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Electron Microscopy - Introduction, The Transmission Electron Microscope (TEM), The Scanning Electron Microscope (SEM), Elemental Identification in

electrons images surface specimen

DOUGAL G. McCULLOCH
RMIT University

Introduction

Electron microscopes are scientific instruments that use beams of energetic electrons to examine objects on a very fine scale. Based on the design of optical microscopes, electron microscopes exploit the fact that fast moving electrons have a much smaller wavelength than visible light, which results in high-resolution images. Electron microscopes can routinely image at magnifications over 1,000,000×, compared to light microscopes which are limited to magnifications of the order of 2000×.

Electron microscopes use an electron gun to generate the beam of energetic electrons. Whereas the light microscope uses glass lenses to magnify and focus images, the electron microscope uses magnetic lenses to magnify and focus images. Since electrons cannot travel freely in air, electron microscopes are built into airtight metal tubes or “columns” and use vacuum pumps to remove all the air from within the microscope.

There are two main types of electron microscope: (1) the transmission electron microscope (TEM) and (2) the scanning electron microscope (SEM). Figure 28 compares images of a dinoflagellate (Gymnodinium), which is a type of unicellular algae, taken using (a) an ordinary light microscope, (b) a TEM, and © a SEM. In general, the TEM image provides high-resolution information on the internal structure of a specimen while the SEM provides a detailed image of the surface structure of a sample. It is clear that both electron microscopes provide higher resolution images than is possible using a light microscope.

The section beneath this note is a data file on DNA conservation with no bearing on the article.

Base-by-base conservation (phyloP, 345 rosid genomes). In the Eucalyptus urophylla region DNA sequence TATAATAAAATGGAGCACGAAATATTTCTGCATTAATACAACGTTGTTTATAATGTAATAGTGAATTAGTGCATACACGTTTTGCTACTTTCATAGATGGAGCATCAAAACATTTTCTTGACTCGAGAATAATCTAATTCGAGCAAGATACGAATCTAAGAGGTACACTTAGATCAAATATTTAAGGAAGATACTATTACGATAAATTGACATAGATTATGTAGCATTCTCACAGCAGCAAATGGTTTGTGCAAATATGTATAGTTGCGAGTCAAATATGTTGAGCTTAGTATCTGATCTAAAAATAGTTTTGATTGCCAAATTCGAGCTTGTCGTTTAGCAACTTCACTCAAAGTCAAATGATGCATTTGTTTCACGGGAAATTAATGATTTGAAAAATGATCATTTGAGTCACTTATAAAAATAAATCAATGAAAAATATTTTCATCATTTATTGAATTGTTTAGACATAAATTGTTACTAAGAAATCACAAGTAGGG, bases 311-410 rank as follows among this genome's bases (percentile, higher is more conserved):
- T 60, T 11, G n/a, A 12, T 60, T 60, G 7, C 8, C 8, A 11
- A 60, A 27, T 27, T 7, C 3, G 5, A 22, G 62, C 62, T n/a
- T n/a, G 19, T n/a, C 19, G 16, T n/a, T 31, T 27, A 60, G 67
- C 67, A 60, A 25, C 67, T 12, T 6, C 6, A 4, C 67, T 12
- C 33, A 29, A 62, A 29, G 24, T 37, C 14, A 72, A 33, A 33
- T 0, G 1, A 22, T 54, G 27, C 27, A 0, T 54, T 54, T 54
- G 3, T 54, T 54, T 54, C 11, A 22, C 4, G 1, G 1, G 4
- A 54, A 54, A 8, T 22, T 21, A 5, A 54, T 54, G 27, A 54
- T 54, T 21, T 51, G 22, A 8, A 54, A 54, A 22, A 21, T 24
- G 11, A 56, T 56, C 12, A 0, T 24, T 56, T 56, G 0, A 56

The Transmission Electron Microscope (TEM)

The basic layout of a TEM is shown in Figure 29. It consists of an electron gun as the source of “illumination” at the top of a column containing a series of lenses, the specimen, and the imaging system. The layout of the TEM closely resembles that of a compound light microscope, which is also shown alongside for comparison purposes. Both microscopes use a condenser lens to focus the illuminating beam (either electrons or light) onto the sample and an objective lens to produce a focused and magnified image of the illuminated area. One or more projector lenses are then used to project a magnified image of the specimen onto the imaging system. In the case of an optical microscope this is the eye, film, or a charge-coupled device (CCD), while in a TEM images are viewed on a screen that fluoresces when struck by electrons. Traditionally, grayscale still images were captured on silver halide film or plates situated beneath the viewing screen that were exposed to the electron image and then processed to a negative, as in conventional photography. Photographic capture of images is gradually being replaced with digital capture using electron-sensitive CCD cameras.